Focus on trust-building

After you’ve observed everyone on your team, the information you’ve gathered is going to provide you with a 360-degree perspective of how your business unit operates. But you’re also building relationships and trust. Over the years I’ve noticed that in turnaround situations there’s a huge premium on relationships. You just can’t underestimate the power of relationships. To that end, the best way you can start building those relationships is recognizing the positive things each team member is doing and communicating your observations to them and the team!

Listening and engaging your team will serve as a way for you to establish trust during your first 90 days because it will introduce you to your team as someone who values them and whose goal is to work with them, not to eliminate them or change what they are doing. Asking questions is a powerful tool to affirm the trust building process.  Try something called “
Humble Inquiry.” It’s the art of building a relationship based on curiosity and interest in the other person. When we engage in humble inquiry, we ask a lot of questions. Choose to be a student of your team members, practicing humble inquiry, for 90 days or longer.

Alternative group meetings

One of the most obvious and impactful events you can schedule instead of a staff meeting, since you’re not allowed to talk, is a meal together with your team. If you have the budget, then a lunch or breakfast off campus would be ideal. You could also do something simple like invite your team to eat together outside, go for a group walk or tour somewhere, or rely on the trusty happy hour to help break the ice!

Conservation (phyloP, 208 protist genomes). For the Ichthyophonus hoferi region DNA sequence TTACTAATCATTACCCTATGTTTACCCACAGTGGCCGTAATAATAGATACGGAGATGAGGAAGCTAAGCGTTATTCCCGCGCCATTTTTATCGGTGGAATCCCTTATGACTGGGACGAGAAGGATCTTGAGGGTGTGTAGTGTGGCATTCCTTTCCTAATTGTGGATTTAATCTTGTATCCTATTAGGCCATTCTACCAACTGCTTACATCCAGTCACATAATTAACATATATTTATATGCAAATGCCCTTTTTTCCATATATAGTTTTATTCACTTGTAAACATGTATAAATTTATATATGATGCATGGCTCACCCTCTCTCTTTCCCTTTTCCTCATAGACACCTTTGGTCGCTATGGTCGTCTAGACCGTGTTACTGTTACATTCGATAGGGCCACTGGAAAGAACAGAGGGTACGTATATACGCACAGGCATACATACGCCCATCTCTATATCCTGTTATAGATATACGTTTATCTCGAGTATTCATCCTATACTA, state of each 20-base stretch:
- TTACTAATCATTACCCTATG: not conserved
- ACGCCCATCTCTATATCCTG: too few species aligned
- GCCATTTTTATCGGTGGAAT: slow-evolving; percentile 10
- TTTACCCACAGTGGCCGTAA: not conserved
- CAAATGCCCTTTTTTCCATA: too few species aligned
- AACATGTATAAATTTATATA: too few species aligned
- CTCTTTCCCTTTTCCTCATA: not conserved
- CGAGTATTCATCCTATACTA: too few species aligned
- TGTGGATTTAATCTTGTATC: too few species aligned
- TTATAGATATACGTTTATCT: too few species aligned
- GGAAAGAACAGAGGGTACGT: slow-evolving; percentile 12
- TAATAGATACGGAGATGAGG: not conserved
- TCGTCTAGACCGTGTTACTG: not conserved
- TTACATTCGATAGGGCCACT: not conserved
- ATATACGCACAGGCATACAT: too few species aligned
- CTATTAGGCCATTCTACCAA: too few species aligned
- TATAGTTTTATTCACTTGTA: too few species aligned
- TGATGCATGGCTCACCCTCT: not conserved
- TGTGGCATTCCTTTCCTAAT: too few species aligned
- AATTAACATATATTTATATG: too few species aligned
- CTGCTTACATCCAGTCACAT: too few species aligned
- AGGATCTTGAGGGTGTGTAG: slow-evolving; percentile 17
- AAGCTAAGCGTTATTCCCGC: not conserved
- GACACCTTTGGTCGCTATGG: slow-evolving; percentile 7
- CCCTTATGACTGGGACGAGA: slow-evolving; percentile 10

It’s important to keep this event in a neutral setting (off campus is preferable) and focus on the relational side. This is also about relationship building. You’re getting to know your team for who they are outside of work, too. You’ll also be showing that you’re a member of the team, not some outsider who is there to tell them what to do. Connecting with people at the emotional level is a great way to go to the rational level organically.

Self-reflection is critical to growth

When you’re not busy talking, coming up with solutions and making changes, you have time to be still and reflect. During this time, you should also be observing yourself. A new position can be a big adjustment, and this time of reflection will allow you to take time to observe your own impulses and make better decisions rather than rushing into any.

Sometimes people will think that the 90-day rule of silence means they are going through a 90-day training. It’s not a training; it’s about getting that individual to be a part of the organization by understanding how it works, and how they fit into it.

So, back to Jim. How do you think his story ends? What happens to Jim and his team? What would you do if you were Jim? In your world, is there a new opportunity for you to engage in a 90-day observation and learning role?  Even if you haven’t recently been promoted or hired to a new role, is there opportunity to slow down, pause and incorporate the above strategies for success? Think about it, and see how long you can go without talking.